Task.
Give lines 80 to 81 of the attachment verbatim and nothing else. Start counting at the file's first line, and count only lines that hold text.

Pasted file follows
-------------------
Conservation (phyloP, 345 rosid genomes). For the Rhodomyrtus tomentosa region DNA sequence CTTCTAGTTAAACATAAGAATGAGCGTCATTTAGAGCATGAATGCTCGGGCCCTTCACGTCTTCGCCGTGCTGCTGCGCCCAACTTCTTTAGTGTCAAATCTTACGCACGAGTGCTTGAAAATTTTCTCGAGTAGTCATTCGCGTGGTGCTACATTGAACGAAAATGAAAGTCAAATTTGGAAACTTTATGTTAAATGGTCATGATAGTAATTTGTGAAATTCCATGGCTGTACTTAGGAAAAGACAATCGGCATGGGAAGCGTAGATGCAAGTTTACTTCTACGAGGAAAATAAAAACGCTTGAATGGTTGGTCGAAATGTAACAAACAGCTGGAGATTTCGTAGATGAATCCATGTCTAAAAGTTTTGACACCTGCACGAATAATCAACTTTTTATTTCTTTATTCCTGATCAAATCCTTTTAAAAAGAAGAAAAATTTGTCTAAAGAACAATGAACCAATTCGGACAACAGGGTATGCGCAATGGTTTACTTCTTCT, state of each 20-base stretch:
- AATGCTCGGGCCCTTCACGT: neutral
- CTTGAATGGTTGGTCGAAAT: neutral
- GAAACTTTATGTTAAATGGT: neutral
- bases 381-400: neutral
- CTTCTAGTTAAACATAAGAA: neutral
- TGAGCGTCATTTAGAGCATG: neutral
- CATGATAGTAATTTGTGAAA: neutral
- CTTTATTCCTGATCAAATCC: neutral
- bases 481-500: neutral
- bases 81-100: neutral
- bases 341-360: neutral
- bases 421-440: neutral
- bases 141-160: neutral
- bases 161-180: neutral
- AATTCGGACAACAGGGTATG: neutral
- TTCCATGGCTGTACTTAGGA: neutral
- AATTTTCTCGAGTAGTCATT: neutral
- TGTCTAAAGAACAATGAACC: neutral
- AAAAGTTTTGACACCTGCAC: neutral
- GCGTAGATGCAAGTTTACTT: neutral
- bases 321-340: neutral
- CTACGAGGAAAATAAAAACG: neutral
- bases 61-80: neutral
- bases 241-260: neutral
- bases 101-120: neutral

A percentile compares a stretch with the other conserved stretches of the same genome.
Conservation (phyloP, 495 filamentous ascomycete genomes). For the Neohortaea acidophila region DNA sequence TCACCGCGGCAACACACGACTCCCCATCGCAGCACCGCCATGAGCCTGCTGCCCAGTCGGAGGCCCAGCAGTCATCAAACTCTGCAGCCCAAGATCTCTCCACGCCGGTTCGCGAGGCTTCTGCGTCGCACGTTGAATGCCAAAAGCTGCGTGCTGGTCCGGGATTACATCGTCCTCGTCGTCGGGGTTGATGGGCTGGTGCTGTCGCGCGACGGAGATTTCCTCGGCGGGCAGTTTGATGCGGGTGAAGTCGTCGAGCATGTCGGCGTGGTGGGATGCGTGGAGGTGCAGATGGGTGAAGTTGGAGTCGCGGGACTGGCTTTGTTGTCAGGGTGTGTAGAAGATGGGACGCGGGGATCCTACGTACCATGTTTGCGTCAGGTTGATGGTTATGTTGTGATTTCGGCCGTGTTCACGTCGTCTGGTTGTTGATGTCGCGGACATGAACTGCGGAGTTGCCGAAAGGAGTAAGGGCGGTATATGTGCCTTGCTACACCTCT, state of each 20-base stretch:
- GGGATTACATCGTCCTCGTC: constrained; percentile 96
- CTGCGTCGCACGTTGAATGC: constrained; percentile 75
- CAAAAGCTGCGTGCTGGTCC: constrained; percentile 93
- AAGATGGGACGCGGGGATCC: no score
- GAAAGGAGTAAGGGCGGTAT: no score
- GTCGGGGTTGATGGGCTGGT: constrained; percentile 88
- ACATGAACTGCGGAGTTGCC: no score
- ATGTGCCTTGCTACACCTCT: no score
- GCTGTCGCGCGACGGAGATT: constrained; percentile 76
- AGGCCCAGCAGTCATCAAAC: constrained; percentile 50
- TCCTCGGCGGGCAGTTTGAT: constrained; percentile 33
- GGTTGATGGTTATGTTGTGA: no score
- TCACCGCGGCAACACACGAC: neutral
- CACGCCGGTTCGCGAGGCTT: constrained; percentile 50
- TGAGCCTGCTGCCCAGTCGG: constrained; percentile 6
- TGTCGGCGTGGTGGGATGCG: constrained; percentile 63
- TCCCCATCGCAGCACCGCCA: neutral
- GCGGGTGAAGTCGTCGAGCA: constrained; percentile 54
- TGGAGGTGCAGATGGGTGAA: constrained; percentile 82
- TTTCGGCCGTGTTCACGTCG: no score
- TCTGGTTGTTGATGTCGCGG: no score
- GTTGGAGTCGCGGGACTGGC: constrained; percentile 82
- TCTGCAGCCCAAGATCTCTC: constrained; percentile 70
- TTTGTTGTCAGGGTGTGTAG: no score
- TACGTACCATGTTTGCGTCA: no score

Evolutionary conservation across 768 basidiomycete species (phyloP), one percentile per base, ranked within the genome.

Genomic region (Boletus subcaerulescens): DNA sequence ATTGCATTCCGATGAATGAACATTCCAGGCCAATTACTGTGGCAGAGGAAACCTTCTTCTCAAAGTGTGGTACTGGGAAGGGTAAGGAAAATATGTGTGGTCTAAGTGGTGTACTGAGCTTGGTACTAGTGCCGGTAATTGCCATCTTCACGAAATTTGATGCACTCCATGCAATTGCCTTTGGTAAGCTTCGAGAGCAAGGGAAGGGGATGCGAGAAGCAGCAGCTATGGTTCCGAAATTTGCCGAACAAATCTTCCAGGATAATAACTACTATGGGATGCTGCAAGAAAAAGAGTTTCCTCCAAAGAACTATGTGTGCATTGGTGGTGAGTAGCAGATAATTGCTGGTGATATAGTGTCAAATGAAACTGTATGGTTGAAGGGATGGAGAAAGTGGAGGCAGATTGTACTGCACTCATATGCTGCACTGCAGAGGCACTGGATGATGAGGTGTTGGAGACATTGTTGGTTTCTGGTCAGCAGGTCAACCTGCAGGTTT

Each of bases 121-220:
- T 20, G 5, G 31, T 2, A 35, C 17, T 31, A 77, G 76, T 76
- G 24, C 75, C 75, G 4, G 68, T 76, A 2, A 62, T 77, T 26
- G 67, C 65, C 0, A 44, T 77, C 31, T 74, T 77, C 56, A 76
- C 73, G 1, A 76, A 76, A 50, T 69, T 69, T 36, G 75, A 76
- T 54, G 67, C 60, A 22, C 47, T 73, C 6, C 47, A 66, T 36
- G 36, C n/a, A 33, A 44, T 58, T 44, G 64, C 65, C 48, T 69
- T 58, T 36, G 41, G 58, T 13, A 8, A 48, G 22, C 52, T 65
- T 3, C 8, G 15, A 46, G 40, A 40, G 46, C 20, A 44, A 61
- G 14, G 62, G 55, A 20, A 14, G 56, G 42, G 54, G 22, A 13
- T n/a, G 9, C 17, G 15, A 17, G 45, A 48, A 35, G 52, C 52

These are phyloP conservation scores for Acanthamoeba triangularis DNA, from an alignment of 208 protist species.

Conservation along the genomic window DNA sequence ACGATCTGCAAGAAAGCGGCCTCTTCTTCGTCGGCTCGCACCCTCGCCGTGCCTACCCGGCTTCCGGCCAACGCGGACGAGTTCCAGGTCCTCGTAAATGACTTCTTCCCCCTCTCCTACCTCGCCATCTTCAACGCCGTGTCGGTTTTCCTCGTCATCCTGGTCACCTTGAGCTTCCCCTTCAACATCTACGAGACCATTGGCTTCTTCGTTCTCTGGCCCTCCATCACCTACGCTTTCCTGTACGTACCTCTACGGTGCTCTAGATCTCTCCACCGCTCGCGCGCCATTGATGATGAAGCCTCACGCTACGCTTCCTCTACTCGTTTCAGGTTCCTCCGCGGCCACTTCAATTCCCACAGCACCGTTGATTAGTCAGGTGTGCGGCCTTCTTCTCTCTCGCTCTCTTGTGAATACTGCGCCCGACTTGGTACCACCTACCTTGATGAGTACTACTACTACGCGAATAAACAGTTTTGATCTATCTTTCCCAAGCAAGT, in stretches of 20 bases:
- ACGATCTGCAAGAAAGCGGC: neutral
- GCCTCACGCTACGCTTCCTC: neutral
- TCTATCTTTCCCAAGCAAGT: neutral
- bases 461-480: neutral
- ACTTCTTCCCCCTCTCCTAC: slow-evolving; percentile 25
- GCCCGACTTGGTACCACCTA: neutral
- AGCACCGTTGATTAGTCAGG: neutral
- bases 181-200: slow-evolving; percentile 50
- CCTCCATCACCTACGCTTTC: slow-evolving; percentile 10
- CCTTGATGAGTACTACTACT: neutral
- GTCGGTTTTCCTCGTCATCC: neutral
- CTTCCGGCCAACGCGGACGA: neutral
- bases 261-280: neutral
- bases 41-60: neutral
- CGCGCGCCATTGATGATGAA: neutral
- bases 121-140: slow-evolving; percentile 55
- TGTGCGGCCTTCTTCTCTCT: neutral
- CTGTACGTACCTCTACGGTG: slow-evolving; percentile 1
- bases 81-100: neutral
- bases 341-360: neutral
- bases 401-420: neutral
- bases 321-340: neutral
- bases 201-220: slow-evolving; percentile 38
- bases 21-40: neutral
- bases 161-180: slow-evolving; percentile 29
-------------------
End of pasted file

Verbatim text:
- CTTCCGGCCAACGCGGACGA: neutral
- bases 261-280: neutral